Growing up, my parents were always consistent and fair when it came to my brother and me. My mom and dad both made a point of letting us know that there were no favorites. In their eyes, we were and always would be uniquely equal. Choices, consequences and privileges were the same for us both. This, without a doubt in my mind, is the only effective method to parent a family. Nevertheless, being the younger of two brothers, I was quick to notice the drawback to their parenting style. Equality meant me waiting an extra year and a half before receiving most privileges. (Oddly enough, this wasn’t true for most consequences.) Therefore, I had to stand back and jealously watch as my brother earned an allowance before me, mowed the lawn before me (Only my brother could have convinced me that that was a privilege.) and of course got a job before me.
I can still remember the day my mom, dad and I drove my brother to his first shift as a fuel jockey. I was so green as I watched him walk towards the gas pumps and the freedom they represented that I could have shit leaves. A few months later, when he graduated up the part-time ladder to flipping pizzas at Fat Albert’s, I think I actually did. Not only was my brother taking on new responsibility and making money, but he was also gorging himself on free pizza and subs every weekend. Equality had never tasted so bitter!
And then came the day when I was finally allowed to work. I proudly followed in my brother’s footsteps and donned the same purple Fat Albert’s uniform as him. For a few weeks, I basked in the glory of another step towards manhood and gloated about the cheese it put in my mouth and pockets. I had arrived. I was of age. I was free.
Or so I thought.
Two weeks after serving my first pizza, I realized that this was another of my brother’s footsteps in which I should have been a little more patient to step. As he did with mowing the lawn, my brother somewhat deceived me on the pleasures of part-time work. Sure there was cash, responsibility and a belly full of free food. But there was also obligation, responsibility and an extreme loss of free time. (It didn’t take long for me to understand the biting pleasure of responsibility – one of childhood’s true double-edged swords.) Nevertheless, for better or worse, I had entered the world of employment and there was no stepping back.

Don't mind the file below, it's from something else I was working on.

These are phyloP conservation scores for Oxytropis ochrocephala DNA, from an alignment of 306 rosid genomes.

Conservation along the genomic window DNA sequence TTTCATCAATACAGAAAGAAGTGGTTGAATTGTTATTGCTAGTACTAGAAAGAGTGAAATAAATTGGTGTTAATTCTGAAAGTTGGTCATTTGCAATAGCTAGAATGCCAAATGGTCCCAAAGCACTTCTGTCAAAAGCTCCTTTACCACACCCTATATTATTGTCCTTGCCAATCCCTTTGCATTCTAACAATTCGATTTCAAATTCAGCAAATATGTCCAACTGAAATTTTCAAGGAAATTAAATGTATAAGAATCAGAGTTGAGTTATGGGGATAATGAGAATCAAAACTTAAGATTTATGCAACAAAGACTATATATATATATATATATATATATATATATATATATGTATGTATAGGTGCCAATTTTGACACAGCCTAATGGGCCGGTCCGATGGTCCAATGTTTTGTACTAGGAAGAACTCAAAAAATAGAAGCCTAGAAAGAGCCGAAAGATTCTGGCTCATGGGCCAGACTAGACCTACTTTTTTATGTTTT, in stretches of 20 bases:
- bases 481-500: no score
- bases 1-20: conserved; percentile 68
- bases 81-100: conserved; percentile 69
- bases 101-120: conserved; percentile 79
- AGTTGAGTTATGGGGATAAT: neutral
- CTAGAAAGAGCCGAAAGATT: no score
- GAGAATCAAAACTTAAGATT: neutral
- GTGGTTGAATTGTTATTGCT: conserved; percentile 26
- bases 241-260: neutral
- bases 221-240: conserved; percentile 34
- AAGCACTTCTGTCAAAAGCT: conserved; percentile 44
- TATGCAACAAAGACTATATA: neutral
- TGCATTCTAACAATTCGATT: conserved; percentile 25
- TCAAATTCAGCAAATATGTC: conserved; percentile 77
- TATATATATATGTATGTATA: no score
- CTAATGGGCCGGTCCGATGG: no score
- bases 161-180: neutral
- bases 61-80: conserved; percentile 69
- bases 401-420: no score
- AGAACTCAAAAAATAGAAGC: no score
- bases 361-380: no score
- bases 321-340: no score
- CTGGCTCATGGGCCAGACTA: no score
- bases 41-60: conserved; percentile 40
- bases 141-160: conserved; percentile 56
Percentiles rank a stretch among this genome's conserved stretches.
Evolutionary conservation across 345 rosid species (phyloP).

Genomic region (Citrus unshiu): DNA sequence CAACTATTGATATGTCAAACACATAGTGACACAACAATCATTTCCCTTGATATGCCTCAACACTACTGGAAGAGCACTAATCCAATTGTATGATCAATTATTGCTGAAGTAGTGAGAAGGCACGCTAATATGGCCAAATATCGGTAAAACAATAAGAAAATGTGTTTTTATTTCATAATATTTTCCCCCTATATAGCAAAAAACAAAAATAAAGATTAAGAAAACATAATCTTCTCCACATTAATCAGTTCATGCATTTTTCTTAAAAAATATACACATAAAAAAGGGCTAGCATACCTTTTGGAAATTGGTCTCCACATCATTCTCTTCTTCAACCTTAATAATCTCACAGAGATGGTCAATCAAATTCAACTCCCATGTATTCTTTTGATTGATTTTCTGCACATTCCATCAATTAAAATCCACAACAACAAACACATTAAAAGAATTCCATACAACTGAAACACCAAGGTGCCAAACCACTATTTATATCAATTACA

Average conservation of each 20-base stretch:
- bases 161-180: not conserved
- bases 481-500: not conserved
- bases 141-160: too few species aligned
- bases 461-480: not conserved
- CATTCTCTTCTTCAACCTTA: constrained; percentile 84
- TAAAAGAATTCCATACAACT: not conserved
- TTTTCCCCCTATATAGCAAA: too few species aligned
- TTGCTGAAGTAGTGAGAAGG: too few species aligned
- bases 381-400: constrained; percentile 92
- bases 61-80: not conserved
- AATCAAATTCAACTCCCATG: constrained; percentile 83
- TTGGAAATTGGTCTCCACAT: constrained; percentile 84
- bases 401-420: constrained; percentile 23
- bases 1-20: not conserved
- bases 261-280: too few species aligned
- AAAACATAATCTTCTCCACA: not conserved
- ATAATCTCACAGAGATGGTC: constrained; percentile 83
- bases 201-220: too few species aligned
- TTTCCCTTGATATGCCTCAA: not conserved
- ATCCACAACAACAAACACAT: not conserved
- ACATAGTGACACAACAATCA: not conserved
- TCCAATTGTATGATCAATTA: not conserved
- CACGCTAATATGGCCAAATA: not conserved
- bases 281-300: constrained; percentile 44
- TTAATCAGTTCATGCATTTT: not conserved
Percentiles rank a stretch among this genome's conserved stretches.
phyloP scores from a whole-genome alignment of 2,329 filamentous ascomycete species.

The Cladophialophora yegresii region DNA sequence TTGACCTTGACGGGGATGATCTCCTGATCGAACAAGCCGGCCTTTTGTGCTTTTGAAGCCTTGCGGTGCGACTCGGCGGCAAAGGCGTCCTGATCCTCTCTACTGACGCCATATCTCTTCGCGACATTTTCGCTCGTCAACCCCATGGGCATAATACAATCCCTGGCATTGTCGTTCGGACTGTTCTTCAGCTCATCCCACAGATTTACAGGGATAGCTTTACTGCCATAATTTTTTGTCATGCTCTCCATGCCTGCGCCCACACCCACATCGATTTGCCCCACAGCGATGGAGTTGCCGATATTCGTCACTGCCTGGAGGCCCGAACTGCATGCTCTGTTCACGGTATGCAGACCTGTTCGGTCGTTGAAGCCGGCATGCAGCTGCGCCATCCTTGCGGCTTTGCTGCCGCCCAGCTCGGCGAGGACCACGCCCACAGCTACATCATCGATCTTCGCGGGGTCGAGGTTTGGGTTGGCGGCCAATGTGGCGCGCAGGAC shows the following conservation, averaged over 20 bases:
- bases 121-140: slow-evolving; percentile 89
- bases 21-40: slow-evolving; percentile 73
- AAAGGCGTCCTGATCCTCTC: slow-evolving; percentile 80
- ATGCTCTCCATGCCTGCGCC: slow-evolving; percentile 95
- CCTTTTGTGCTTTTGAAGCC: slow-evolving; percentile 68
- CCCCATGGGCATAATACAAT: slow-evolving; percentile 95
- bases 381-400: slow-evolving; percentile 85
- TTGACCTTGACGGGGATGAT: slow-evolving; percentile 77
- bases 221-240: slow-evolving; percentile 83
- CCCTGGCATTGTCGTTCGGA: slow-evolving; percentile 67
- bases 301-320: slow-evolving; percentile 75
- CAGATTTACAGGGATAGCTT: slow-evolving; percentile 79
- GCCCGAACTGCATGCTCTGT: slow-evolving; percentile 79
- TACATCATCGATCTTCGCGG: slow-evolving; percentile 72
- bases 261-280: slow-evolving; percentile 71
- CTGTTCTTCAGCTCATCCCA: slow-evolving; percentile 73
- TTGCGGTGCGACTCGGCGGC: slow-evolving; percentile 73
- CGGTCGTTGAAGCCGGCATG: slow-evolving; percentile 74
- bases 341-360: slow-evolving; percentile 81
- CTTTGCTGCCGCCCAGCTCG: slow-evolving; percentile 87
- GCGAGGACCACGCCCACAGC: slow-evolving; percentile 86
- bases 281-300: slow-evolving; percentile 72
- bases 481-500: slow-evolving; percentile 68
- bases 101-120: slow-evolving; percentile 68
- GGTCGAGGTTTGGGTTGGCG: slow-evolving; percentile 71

And I never did. I eventually gave up my fast food career and finished high school working part-time at Woolco giving fashion, sports and hardware advice to those who knew no better – Shane Kaufman, Woolco floor representative and bullshitter extraordinaire; I spent all but my first of seven university years reprimanding frosh for the same stupidity that I was given shit for during my first year – Shane Kaufman, campus security, desk clerk and hypocrite especial; and I spent my summers earning money any way I could – Shane Kaufman, camp counselor, group facilitator, and Walmart construction worker meraviglioso.
It was during my years of doing part-time and summer work where I learned that job satisfaction rests with the people more than the position. Put the wrong person in the right position and a dream job suddenly becomes a nightmare; likewise, give the right person the right position and a job in the sewers smells of roses. I’m sure this is why I settled so smoothly into a career with kids – they are far more genuine, upfront and fun to work with than most adults. Although it is never enjoyable dealing with the drama and angst of pre-pubescent students (of which I have many), I can at least relate to where they are coming from. As I have said before, I am still very much kid myself. It’s walking into a staffroom at work and being confronted by the same sort of teenaged anxiety amongst my peers that gets my teeth gritting in disgust and my hand reaching for the door. Drama works well on TV, not in my life.